The Machinery has a prototype system that allows entity assets to be used inside other entities.
Table of Content
- Difference between a Prototype, an Instance and an Asset
- Instance Properties: Inspect
- Instance Properties: Override
- Instance Properties: Reset or Propagate
- Other forms of prototypes: e.g. Graphs
- What is next?
So you can for example create an entity asset that represents a room, and then create a house entity that has a bunch of these room entities placed into it:
We call the room asset a prototype, and we call each placed room entity an instance of that prototype. Note that prototypes are not special assets, any entity asset can be used as a prototype, with instances of it placed in another entity asset.
In the Entity Tree tab, prototype instances are shown in yellow to distinguish them from locally owned child entities (which are shown in white).
If you expand an instance you will notice that most of its components and child entities are grayed out and can't be selected. This is because they are inherited from the prototype, and the prototype controls their values. If the prototype is modified — for example if we scatter some more props on the floor — those changes are reflected everywhere the prototype has been placed. In the example above, all three room instances would get the scattered objects.
If we want to, however, we can choose to override some of the prototype’s properties. When we override a property, we modify its value for this instance of the prototype only. Other instances will keep the value from the prototype.
To initiate an override, right-click (or double click) the component or child entity whose properties you want to override and choose Override in the context menu. In addition to modifying properties, you can also add or remove components or child entities on the overridden entity.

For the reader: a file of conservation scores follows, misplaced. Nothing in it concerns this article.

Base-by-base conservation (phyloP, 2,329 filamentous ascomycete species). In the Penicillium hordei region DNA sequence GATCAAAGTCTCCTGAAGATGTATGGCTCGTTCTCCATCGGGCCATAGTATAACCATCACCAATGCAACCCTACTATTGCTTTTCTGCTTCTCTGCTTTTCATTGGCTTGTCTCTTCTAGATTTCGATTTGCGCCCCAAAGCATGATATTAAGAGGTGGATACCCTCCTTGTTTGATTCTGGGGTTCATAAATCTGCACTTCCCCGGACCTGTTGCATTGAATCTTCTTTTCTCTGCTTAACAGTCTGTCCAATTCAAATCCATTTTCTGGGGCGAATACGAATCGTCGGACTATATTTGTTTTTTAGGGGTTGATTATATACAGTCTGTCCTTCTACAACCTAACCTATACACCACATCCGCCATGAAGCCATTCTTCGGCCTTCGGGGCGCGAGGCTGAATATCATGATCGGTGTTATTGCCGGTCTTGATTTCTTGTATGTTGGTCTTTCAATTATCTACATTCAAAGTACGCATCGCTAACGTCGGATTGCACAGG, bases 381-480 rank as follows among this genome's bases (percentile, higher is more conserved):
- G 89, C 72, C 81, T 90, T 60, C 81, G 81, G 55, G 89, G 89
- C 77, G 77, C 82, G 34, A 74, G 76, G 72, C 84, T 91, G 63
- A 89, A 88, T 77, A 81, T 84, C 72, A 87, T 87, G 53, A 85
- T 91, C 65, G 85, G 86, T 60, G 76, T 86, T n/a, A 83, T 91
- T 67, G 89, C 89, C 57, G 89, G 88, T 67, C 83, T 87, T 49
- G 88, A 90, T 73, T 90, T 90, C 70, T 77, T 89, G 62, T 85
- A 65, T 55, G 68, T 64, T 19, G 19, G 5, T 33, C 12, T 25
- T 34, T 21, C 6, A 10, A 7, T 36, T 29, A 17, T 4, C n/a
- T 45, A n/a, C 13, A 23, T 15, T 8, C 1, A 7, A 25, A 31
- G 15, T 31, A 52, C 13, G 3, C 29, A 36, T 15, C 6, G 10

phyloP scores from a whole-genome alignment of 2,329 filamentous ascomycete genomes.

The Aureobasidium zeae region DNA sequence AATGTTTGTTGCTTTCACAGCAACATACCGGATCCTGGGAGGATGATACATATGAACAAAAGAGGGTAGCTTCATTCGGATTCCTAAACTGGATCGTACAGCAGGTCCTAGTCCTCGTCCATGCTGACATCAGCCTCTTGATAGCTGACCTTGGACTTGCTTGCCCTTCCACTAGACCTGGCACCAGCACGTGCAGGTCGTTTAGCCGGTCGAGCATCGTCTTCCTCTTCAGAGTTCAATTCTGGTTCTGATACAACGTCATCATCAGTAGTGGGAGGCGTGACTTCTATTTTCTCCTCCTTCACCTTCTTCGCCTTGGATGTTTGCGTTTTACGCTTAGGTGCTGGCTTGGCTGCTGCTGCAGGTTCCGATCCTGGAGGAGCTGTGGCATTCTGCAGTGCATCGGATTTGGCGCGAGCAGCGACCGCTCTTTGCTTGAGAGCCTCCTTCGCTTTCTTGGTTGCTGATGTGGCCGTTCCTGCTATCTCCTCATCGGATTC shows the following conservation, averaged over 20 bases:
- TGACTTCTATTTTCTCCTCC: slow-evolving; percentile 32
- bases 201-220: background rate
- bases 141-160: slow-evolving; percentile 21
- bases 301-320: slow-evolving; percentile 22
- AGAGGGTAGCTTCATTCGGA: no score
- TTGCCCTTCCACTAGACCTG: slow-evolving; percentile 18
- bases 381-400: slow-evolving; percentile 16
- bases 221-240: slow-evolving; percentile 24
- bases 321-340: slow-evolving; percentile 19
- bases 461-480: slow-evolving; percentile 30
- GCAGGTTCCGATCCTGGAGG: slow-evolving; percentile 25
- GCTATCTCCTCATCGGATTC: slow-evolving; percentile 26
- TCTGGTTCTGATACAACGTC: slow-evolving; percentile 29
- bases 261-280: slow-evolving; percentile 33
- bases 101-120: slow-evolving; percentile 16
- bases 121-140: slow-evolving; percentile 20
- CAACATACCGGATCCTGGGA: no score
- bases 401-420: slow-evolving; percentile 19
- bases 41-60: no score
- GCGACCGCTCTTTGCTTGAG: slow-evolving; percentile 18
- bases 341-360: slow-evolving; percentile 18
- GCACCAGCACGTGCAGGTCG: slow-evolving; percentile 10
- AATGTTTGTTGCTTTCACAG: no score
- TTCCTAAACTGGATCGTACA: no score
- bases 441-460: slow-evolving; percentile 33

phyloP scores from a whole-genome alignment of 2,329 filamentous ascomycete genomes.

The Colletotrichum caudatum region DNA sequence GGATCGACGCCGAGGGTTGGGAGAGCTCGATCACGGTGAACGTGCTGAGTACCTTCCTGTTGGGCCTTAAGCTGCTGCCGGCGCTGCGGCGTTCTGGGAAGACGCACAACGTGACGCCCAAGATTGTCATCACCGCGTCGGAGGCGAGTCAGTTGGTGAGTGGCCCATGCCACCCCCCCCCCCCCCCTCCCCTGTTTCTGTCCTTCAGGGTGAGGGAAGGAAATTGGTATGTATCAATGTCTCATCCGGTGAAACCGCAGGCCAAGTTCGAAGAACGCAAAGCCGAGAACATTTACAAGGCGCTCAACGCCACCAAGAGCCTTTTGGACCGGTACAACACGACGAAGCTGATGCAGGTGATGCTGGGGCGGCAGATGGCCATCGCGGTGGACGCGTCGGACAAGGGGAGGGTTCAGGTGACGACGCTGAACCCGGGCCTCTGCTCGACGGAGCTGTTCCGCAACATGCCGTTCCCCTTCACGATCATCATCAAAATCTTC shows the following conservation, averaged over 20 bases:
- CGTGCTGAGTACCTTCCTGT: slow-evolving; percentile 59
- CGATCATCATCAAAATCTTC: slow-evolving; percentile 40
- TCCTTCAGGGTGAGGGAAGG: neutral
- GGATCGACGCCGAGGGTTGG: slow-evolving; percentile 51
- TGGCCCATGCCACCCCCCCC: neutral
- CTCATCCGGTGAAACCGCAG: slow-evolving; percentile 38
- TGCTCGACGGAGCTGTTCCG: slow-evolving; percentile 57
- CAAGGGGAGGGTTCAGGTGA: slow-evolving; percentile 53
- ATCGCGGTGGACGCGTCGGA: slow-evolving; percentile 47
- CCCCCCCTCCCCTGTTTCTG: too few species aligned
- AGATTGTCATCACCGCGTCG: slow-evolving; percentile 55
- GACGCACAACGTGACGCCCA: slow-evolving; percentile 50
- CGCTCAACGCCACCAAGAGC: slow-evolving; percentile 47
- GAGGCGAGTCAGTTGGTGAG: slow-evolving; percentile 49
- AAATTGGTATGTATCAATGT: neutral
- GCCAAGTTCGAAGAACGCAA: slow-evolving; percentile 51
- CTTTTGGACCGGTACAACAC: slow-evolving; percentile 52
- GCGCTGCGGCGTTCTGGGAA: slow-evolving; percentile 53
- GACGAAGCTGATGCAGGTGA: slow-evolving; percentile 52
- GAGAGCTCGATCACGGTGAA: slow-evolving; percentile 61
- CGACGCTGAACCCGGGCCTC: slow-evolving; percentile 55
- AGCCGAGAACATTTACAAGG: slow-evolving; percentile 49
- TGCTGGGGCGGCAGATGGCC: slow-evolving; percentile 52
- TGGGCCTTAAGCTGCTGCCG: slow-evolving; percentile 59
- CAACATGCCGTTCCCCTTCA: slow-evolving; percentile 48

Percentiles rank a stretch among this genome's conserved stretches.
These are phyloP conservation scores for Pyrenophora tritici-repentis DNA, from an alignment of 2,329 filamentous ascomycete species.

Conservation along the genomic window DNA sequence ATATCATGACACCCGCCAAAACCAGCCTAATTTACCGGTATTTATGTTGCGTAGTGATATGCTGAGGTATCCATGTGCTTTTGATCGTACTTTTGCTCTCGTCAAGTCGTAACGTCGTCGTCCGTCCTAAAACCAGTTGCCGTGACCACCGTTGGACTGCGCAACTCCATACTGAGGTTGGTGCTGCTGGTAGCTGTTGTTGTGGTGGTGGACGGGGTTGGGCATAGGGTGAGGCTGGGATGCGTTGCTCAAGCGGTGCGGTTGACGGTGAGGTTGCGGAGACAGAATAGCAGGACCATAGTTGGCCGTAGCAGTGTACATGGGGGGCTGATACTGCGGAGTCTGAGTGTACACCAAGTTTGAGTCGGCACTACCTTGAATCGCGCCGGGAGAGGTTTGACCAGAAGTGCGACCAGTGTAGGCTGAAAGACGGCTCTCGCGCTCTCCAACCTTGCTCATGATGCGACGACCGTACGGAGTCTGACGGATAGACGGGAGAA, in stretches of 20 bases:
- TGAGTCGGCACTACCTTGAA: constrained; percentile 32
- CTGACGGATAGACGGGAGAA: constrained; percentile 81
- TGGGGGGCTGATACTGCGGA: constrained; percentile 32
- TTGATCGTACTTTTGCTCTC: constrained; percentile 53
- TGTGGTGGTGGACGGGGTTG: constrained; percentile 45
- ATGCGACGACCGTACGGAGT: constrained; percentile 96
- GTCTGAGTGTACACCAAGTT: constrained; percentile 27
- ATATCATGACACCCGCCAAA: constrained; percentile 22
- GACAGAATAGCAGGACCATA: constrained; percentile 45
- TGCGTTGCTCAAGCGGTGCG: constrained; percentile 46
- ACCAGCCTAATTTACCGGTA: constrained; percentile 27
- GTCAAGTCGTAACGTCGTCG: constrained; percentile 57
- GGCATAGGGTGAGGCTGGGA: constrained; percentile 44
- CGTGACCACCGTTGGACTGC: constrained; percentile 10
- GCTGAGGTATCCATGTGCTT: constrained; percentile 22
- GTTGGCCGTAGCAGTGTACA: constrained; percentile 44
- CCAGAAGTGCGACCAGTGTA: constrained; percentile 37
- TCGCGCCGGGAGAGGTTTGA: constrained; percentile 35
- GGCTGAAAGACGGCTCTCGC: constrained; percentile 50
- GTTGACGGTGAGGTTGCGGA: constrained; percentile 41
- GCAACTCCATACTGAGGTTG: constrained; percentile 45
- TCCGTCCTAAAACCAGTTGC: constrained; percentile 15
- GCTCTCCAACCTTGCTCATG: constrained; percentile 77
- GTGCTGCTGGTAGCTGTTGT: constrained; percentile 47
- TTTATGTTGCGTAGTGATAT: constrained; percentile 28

Note: If you override the property of some node deep in the hierarchy of the placed entity, all its parents will automatically get overridden too. Let's modify the position of the barrel in the front-most room:
The overridden entities and components are drawn in blue. We change the x and z components of the position to move the barrel. Note how the changed values are shown in white, while the values that are inherited from the prototype are shown in gray.
If you look back to the first picture you will see that the Link Component was automatically overridden when the prototype was instanced. This is needed because if we didn’t override the Link Component, it would use the values from the prototype, which means all three room instances would be placed in the same position.
When we override something on an instance, all the things not explicitly overridden are still inherited from the prototype. If we modify the prototype — for example change the barrel to a torch — all instances will get the change, since it was only the x and z positions of the object that we changed.
The context menus can be used to perform other prototype operations. For example, you can Reset properties back to the prototype values. You can also Propagate the changes you have made to an overridden component or entity back to the prototype so that all instances get the changes. Finally, you can Remove the overrides and get the instance back to being an exact replica of the prototype.
Prototypes can also be used for other things than entities. For example, if you have a graph that you want to reuse in different places you can create a Graph Asset to hold the graph, and then instantiate that asset in the various places where you want to use it. Just as with the entity instances, you can override specific nodes in the graph instance to customize the behavior.